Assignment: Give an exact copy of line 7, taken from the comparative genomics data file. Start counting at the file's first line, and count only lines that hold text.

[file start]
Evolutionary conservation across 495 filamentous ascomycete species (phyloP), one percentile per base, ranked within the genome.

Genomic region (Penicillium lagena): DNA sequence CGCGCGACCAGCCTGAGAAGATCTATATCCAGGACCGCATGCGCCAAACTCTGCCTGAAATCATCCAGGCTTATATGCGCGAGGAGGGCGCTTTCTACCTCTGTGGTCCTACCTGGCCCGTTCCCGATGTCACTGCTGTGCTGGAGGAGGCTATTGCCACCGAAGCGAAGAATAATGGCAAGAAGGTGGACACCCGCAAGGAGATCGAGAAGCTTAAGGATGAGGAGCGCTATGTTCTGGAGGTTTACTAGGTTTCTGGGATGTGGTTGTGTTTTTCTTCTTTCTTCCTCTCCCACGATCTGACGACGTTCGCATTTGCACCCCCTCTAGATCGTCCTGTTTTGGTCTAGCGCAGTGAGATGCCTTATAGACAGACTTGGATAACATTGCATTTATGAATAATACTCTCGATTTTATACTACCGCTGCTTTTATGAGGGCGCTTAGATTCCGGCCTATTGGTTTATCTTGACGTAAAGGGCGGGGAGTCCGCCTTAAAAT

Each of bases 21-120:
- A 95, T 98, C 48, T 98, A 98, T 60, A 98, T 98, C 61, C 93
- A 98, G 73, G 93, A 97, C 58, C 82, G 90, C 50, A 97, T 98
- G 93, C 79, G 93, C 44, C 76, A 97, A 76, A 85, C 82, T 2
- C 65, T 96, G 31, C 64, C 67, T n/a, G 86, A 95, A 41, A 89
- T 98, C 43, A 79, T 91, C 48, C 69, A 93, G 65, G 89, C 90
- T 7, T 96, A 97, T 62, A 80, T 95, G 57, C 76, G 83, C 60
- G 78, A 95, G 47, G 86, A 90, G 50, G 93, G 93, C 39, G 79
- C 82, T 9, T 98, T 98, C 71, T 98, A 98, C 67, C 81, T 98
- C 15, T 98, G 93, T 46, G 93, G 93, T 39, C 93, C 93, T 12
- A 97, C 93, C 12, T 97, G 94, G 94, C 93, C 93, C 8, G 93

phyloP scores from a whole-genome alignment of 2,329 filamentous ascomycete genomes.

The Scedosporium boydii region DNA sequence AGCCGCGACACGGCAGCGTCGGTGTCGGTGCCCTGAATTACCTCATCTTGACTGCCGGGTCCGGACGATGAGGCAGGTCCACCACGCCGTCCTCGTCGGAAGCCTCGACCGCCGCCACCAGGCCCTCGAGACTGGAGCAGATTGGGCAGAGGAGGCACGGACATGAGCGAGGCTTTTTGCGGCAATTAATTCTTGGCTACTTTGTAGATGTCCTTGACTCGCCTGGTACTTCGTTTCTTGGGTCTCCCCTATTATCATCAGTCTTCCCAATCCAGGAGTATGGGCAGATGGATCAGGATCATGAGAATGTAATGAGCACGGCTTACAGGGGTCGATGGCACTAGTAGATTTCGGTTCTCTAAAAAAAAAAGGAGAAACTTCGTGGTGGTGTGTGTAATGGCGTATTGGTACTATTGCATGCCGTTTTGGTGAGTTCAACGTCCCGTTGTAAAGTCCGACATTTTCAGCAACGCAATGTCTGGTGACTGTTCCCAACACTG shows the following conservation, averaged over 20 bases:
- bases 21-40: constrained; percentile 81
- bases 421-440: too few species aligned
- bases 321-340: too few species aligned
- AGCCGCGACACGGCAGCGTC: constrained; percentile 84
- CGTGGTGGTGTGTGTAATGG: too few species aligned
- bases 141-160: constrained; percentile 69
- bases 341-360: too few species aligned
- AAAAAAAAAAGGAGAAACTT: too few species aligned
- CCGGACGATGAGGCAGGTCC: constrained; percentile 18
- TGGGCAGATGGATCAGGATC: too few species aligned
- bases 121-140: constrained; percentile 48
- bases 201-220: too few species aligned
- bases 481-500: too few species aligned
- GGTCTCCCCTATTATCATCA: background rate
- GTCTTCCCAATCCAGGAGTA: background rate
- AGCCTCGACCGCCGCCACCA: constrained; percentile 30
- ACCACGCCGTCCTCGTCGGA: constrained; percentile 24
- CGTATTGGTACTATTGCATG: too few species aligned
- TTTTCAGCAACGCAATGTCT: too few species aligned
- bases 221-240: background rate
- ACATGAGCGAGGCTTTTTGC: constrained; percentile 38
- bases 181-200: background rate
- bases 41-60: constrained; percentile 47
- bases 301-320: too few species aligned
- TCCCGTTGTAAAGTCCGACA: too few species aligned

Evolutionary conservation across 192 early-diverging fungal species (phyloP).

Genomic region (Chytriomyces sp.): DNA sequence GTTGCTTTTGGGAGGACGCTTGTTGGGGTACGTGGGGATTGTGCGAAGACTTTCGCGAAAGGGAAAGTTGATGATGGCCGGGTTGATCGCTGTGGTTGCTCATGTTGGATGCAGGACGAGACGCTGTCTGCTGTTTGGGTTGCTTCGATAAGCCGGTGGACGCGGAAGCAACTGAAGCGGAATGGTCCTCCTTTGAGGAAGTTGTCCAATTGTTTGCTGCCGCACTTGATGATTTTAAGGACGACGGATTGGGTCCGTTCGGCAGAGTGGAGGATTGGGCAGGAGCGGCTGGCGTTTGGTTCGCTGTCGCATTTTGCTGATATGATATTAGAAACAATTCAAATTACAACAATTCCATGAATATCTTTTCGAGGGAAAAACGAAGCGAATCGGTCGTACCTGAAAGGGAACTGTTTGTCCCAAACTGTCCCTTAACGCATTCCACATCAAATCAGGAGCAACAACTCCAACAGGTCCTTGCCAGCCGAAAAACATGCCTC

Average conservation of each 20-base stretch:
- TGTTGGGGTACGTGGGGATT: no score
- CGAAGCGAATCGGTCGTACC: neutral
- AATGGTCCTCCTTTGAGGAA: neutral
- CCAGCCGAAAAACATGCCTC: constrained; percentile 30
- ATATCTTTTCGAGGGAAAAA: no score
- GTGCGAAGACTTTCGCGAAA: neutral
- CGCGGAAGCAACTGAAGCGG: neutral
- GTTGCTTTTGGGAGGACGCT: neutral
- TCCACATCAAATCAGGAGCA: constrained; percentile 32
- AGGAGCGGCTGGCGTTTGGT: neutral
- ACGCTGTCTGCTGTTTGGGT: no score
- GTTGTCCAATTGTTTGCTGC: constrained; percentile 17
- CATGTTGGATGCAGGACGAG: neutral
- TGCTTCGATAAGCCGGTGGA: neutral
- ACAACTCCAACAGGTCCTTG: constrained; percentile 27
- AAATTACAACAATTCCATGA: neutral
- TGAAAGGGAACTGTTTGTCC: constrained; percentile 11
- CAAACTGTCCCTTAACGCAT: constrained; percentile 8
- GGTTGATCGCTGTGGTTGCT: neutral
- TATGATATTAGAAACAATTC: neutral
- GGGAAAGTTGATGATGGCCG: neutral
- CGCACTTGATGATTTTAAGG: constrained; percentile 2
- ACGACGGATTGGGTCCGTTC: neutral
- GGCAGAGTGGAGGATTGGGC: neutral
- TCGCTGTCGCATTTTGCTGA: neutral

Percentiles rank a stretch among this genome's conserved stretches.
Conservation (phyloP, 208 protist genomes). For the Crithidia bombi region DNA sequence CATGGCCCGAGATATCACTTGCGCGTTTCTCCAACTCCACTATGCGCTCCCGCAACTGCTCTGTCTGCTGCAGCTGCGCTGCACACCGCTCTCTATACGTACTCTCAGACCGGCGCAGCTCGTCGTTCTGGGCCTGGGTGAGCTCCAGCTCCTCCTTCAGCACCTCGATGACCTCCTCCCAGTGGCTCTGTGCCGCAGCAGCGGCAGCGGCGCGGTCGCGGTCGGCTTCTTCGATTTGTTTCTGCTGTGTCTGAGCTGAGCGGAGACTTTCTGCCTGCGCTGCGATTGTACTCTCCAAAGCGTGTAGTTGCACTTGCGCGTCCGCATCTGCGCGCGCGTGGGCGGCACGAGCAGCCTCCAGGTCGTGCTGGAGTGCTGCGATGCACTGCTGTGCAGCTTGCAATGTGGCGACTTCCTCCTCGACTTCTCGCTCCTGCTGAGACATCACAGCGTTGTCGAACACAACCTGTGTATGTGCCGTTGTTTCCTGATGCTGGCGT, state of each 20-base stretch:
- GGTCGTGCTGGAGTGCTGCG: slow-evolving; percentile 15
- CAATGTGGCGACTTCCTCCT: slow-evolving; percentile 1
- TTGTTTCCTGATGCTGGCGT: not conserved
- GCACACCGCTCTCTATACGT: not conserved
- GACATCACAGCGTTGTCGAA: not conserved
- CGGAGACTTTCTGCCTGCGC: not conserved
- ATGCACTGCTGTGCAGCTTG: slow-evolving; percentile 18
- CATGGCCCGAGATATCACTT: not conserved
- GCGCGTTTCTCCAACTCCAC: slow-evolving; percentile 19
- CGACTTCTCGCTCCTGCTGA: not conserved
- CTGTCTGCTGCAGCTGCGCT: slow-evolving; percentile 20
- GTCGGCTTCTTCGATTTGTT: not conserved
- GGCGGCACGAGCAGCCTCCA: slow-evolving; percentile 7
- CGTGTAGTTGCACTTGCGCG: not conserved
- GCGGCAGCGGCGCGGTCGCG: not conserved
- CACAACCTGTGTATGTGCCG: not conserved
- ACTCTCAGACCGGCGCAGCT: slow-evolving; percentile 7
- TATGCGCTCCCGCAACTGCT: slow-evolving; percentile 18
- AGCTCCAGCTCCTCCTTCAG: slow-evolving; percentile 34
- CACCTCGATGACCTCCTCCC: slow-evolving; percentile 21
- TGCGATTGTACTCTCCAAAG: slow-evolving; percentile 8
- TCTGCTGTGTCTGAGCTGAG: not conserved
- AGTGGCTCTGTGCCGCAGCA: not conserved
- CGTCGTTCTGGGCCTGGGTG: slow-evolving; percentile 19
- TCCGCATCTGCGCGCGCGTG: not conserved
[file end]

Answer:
- C 65, T 96, G 31, C 64, C 67, T n/a, G 86, A 95, A 41, A 89